Community impact: Products that are actively striving towards sustainability, utilisation and responsible practices. With packaging that is versatile and has more than one disposable use.
Health and well-being: Highly considered, alongside a little treat is good for the soul.
I’m also looking for style, fit and appeal.
Business Development Manager, Treatt
Here is what I will be judging entries on:
Differentiation: How will your product stand out amongst competition? Please explain the unique selling proposition and your competitive advantage.
Innovation Story: How did this innovation come about? What was the main driver and what gap in the market will it fill? Customers are often after a ‘story’ of a product or brand such as heritage or something unique about its creators and their entrepreneurship.
‘Wow’ Factor: In a saturated market of new brands on the shelfs, how will this product excite customers at first sight? What’s the ‘Wow’ Factor?
Game Changer: Is this innovation a game changer within its category, and if so, how?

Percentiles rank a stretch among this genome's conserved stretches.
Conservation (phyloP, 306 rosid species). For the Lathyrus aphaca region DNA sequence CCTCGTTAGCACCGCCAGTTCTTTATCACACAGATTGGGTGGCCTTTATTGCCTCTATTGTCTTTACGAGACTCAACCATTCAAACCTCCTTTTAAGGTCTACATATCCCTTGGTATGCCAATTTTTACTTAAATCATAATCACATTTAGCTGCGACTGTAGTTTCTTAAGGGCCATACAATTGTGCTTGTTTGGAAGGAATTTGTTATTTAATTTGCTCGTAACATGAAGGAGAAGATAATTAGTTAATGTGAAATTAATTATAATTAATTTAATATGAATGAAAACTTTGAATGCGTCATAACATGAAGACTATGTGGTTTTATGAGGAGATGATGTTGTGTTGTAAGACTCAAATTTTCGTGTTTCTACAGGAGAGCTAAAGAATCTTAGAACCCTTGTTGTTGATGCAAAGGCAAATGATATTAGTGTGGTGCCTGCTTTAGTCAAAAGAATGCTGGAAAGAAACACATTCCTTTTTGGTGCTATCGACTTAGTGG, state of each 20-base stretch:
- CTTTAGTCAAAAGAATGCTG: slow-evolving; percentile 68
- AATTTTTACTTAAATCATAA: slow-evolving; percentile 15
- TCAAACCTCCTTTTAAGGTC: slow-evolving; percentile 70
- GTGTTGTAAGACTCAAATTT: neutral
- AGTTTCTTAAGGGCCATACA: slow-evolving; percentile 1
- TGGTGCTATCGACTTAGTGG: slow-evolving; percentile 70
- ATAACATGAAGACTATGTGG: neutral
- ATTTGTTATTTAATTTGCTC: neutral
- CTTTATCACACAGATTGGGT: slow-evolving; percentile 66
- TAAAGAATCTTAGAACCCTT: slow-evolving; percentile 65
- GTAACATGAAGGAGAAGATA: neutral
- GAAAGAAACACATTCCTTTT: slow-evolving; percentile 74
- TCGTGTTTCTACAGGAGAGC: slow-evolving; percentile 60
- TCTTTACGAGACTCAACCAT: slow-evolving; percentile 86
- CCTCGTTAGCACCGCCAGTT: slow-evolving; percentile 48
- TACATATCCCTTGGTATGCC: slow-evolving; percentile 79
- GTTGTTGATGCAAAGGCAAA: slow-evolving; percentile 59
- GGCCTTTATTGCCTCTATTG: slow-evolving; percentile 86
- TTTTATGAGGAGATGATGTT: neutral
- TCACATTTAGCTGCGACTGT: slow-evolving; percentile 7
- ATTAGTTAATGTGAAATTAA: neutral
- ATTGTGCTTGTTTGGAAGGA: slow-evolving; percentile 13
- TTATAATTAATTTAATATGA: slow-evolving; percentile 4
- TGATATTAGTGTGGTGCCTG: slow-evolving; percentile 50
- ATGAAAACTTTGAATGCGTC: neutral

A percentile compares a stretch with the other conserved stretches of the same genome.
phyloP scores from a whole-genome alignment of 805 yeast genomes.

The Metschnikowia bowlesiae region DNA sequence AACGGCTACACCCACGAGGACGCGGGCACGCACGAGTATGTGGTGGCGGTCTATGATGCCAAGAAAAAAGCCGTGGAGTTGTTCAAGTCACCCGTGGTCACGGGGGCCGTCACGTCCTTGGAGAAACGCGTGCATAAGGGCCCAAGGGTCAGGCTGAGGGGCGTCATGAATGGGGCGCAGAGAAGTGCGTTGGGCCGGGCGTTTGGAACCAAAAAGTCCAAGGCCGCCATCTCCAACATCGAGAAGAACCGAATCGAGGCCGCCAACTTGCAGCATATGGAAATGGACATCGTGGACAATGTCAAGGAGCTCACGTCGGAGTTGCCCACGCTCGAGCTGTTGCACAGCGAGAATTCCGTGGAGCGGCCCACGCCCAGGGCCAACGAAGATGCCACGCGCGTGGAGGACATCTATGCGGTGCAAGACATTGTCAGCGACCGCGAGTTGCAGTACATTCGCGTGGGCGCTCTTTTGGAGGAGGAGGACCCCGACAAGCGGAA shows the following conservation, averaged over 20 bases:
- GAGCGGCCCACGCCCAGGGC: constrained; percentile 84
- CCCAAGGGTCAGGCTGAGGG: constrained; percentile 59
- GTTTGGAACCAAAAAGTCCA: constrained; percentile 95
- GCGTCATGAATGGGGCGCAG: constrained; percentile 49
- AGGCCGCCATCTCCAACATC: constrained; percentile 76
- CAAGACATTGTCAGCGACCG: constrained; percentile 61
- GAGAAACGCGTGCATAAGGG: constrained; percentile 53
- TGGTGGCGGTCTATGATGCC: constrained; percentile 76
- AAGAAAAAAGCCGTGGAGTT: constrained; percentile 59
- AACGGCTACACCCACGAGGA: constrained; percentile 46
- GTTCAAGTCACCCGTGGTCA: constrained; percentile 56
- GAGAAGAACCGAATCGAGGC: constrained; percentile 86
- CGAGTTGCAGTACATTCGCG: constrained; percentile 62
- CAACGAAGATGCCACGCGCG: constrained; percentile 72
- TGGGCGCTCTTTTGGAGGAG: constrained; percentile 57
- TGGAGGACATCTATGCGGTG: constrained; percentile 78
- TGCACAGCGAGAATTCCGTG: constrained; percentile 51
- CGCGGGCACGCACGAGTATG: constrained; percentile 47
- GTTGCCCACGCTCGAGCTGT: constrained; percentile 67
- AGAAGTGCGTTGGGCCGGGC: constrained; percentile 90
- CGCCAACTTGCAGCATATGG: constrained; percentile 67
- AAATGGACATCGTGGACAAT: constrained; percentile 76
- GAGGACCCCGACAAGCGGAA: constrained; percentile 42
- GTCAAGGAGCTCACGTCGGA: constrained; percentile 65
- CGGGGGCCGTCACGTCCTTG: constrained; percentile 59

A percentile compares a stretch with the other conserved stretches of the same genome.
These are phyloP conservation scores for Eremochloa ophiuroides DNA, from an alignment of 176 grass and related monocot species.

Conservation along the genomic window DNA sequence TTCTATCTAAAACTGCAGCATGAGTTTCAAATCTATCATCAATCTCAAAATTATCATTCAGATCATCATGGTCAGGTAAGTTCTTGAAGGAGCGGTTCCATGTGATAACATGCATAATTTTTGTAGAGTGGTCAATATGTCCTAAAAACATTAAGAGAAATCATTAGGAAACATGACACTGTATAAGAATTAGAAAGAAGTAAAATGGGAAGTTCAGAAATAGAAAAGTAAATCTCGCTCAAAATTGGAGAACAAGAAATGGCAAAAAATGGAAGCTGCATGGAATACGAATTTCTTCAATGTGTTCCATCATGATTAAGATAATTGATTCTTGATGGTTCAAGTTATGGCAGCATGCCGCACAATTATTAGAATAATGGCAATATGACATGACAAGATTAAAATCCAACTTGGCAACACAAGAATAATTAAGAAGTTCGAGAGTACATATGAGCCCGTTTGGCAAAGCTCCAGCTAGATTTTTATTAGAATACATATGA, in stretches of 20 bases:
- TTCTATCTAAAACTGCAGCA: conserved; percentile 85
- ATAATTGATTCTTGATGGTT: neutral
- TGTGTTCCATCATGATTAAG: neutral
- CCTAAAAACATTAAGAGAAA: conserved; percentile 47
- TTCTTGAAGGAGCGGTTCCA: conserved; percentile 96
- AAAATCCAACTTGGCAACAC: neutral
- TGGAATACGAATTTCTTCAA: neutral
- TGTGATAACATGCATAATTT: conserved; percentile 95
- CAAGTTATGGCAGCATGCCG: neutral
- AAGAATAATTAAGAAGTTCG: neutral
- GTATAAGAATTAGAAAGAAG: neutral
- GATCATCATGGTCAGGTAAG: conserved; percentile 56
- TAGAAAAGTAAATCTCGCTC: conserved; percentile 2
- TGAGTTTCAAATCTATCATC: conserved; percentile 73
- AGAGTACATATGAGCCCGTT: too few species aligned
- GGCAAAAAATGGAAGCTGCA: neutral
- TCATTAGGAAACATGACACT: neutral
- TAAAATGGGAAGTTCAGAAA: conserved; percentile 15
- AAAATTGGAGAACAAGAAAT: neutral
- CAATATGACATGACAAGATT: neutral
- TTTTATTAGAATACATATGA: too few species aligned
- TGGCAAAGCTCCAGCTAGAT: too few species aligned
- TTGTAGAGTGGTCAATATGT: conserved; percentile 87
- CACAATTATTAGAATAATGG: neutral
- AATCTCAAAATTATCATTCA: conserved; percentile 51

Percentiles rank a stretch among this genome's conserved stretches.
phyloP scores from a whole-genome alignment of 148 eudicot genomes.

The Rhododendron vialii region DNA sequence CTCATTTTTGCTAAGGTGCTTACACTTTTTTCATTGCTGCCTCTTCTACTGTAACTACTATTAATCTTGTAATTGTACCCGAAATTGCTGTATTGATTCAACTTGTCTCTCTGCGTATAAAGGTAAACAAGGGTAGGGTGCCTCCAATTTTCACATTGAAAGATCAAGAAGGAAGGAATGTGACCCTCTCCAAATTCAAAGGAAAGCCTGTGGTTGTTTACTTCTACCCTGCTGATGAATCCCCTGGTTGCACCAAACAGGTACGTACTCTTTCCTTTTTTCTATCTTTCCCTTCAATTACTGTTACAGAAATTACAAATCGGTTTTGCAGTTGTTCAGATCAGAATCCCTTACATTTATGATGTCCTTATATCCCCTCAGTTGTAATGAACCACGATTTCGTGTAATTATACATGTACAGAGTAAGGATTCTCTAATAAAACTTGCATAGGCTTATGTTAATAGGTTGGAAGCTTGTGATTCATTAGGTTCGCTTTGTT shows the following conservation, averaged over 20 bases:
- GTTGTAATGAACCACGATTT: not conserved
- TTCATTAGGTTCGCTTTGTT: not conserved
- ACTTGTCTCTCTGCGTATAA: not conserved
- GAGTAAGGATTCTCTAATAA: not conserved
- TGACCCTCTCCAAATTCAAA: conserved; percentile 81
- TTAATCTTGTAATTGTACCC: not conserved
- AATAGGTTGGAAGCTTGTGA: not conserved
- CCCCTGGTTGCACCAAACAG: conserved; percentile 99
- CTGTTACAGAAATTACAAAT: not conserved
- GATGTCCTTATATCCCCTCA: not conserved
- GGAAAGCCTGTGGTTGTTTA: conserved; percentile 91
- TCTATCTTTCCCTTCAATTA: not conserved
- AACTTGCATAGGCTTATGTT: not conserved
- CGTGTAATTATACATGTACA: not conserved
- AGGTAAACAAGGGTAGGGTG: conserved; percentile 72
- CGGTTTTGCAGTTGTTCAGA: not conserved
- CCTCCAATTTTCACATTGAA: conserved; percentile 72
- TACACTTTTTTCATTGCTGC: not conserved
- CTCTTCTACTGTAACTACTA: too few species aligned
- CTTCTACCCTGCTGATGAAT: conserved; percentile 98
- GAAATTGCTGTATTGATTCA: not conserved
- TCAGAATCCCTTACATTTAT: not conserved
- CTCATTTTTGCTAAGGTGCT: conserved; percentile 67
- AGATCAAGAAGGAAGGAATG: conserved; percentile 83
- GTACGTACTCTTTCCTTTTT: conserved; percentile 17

Future-focused: How does this innovation perform in 2020?
Group Editor, FoodBev Media
I’ll be looking out for products that:
Help to create entirely new categories: Products that aren’t bound by the confines of any one category and satisfy consumers’ desire to try new things.
Bring new life to old concepts: Can you show your product is truly innovative and can add an exciting twist to a familiar concept?
Improve the way we think about and make food and beverage products: Having a great product is one thing but this needs to be supported by a viable business model that shows clear values and a culture of innovation, from the supply chain and ingredients through to the final product.
Consider the external environment: In particular, entrants that have clearly considered the role they play in a wider food and beverage industry – the social and nutritional implications of their products, and the legislative pressures on their corner of their market.
Co-founder, Young Foodies
I’ll be on the lookout for products that are:
Consumer first: I want to see products that have been created with a purpose and to meet a real need. Show me something that has been developed from a somewhat altruistic consumer perspective. I want to understand how you identified the gap in the market and how you went about the process of addressing it.